Stylistically I prefer 'if not n % 5', looks neater.
As for your assignment, the hardest task will be creating an effective
method of ensuring you recurse through all possibilities.

ie. do you brute force on every step, or when getting to step do you
That is more a design question rather than a python one though.
Jan 11 '08 #7
Stylistically I prefer 'if not n % 5', looks neater.
As for your assignment, the hardest task will be creating an effective
method of ensuring you recurse through all possibilities.
I was chatting to a friend about the 'if not n % 5' and while I am
happy to use it saying that when 5 % 5 is False because it returns
0...for this case just feels wrong to me.

I understand the reason to keep it this way...but still...having to
use not all the time is just annoying.
Jan 11 '08 #8
def bears (n):
if n==42:
return True
if n%5==0:
bears(n-42)
if n%2==0:
bears(n/2)
if n%3==0 or n%4==0:
one = (n%10)
two = ((n%100)/10)
if one!=0 and two!=0:
bears(n-(one*two))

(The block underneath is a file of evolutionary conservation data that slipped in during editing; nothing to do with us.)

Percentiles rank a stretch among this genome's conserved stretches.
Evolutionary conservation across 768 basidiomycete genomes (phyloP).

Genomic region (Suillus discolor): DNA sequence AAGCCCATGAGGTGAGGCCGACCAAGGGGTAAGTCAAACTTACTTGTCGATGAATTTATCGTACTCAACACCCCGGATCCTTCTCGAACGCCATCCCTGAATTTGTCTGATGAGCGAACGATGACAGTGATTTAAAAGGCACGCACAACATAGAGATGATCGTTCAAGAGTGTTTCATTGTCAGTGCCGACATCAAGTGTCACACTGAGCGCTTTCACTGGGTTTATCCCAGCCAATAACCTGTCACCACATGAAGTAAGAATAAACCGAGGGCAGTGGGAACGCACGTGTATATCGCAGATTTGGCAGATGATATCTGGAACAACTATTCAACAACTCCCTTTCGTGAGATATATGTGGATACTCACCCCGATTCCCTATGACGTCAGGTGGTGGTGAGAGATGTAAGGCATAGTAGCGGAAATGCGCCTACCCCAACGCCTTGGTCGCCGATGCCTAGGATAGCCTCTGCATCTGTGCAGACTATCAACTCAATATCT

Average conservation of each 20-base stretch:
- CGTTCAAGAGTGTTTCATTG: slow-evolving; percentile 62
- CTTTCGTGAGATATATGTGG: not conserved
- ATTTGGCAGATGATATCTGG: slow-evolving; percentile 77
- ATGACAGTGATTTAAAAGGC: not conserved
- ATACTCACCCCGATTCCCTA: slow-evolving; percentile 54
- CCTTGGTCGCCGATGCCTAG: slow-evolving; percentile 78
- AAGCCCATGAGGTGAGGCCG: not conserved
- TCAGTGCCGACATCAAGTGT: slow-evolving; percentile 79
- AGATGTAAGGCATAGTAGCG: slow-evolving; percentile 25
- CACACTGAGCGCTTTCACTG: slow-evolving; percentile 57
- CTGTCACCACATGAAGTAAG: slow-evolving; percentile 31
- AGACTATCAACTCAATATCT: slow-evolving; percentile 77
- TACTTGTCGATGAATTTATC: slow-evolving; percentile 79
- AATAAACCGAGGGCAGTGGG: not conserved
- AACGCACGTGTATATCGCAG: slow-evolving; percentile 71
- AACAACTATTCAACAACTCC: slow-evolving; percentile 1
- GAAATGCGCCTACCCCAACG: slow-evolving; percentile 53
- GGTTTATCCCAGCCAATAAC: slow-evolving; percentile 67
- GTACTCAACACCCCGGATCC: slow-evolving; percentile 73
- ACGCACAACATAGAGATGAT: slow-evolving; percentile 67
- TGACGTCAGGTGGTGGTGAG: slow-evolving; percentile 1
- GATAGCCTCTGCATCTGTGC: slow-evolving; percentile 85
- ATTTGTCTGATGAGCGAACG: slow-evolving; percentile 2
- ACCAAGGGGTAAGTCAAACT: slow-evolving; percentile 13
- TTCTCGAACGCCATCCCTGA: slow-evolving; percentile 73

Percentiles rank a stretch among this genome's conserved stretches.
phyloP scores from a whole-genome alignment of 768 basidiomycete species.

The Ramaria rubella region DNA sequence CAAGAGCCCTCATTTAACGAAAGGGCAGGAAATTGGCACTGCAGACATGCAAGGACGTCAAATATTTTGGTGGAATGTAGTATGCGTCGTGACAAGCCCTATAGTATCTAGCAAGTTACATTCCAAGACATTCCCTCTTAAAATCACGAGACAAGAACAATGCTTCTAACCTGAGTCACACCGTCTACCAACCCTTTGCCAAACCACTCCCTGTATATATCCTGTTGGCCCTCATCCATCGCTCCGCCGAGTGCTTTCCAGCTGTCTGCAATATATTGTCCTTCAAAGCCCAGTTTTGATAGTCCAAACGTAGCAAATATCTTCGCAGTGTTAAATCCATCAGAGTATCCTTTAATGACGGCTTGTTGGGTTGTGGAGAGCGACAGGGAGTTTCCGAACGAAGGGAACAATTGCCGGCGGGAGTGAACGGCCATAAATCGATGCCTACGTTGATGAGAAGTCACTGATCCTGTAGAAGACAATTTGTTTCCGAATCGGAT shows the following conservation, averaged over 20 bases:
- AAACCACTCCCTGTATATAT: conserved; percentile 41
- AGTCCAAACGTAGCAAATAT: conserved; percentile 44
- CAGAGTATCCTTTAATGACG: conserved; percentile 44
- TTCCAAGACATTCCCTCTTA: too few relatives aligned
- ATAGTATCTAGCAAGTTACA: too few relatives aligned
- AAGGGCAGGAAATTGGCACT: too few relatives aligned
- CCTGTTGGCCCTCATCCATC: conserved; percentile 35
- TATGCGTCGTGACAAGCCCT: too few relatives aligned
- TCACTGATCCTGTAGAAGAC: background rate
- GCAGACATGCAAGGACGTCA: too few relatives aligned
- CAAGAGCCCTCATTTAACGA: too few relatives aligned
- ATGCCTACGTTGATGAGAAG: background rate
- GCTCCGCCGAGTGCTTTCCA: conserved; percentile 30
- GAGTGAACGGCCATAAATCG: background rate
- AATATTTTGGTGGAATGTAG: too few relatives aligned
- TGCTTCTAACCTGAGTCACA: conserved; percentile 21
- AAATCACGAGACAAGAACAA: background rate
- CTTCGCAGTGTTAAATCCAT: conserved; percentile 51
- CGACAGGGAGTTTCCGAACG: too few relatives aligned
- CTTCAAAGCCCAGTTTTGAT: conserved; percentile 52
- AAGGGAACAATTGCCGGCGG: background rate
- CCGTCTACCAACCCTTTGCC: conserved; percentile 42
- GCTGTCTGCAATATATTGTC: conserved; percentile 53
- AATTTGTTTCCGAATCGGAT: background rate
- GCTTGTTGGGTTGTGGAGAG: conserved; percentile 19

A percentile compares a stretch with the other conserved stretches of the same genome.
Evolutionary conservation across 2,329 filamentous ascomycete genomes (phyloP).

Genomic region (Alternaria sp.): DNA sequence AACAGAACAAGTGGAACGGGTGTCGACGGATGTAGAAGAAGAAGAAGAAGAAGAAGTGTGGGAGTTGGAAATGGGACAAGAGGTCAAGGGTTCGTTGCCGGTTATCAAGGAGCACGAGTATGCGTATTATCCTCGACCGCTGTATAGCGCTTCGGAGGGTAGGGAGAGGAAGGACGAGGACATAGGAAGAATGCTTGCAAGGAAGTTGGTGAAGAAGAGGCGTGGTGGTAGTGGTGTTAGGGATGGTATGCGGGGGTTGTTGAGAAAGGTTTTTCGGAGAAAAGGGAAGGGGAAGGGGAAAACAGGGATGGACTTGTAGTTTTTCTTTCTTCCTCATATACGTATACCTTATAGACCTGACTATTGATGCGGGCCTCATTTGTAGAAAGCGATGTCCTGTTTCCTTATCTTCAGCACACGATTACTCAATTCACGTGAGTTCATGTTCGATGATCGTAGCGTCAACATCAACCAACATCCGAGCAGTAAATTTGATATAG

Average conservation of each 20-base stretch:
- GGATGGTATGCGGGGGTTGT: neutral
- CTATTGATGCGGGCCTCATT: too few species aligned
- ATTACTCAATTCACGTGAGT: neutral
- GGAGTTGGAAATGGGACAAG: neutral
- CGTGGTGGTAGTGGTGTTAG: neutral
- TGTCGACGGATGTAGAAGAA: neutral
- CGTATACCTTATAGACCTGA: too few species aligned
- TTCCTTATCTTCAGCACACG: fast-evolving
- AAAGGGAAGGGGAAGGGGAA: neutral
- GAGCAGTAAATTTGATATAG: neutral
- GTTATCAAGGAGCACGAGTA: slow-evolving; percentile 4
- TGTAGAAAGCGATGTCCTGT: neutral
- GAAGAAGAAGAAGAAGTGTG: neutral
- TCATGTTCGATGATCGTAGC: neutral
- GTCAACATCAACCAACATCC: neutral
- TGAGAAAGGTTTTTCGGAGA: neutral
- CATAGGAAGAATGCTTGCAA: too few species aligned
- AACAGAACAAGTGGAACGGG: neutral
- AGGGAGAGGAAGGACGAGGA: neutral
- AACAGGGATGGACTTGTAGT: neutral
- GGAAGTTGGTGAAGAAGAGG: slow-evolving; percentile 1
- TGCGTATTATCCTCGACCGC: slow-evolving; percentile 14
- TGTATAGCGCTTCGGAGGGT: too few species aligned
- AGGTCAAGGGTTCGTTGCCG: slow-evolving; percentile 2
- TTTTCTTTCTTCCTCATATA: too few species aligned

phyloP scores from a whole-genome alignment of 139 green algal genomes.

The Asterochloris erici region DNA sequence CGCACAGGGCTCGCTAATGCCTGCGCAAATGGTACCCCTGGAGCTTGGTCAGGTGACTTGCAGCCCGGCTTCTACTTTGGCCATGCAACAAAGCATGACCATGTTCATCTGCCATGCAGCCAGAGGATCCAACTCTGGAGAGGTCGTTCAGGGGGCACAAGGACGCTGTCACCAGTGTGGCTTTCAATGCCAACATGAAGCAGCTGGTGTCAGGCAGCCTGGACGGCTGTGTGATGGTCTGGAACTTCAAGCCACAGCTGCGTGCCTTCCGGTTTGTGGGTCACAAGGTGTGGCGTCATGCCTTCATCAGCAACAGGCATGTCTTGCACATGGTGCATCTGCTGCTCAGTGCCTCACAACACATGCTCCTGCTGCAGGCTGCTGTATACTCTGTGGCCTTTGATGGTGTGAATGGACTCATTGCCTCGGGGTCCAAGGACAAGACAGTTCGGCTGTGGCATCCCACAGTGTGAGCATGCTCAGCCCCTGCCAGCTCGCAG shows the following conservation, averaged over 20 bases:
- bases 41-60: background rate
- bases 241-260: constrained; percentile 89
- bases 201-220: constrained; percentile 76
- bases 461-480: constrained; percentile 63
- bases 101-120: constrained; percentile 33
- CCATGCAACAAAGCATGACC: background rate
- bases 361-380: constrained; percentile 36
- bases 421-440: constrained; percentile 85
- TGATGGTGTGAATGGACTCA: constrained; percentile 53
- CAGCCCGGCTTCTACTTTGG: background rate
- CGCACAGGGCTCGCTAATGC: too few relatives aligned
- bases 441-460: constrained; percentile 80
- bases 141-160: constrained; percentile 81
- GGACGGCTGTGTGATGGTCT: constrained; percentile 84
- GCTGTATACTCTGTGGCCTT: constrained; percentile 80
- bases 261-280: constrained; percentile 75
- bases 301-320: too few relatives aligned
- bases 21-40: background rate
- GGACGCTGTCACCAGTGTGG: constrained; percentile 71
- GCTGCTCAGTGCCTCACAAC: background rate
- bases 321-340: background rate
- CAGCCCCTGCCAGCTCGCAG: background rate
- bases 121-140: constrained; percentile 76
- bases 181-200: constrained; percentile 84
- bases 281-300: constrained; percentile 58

return False

If a game hits 42 it should return True, otherwise False. If program
never hits 42 and return True, then it returns False. I figured out
base case, but I still get False when I enter bears(250). Any help
would be very appreciated!
try this:

def bears (n):
if n==42:
return True
if n%5==0:
if bears(n-42):
return True
if n%2==0:
if bears(n/2):
return True
if n%3==0 or n%4==0:
one = (n%10)
two = ((n%100)/10)
if one!=0 and two!=0:
if bears(n-(one*two)):
return True
return False

print bears(42)
print bears(250)
print bears(50)
print bears(84)
print bears(41)
Jan 11 '08 #9
Duncan Booth a écrit :
Bruno Desthuilliers <br********************@wtf.websiteburo.oops.com >
wrote:
>You want:
return bears(n - 42)

Actually, no he doesn't. He needs to explore all options when the first
attempt fails.
Possibly - I didn't bother checking the algorithm correctness, just
pointed out an obvious newbie programming error.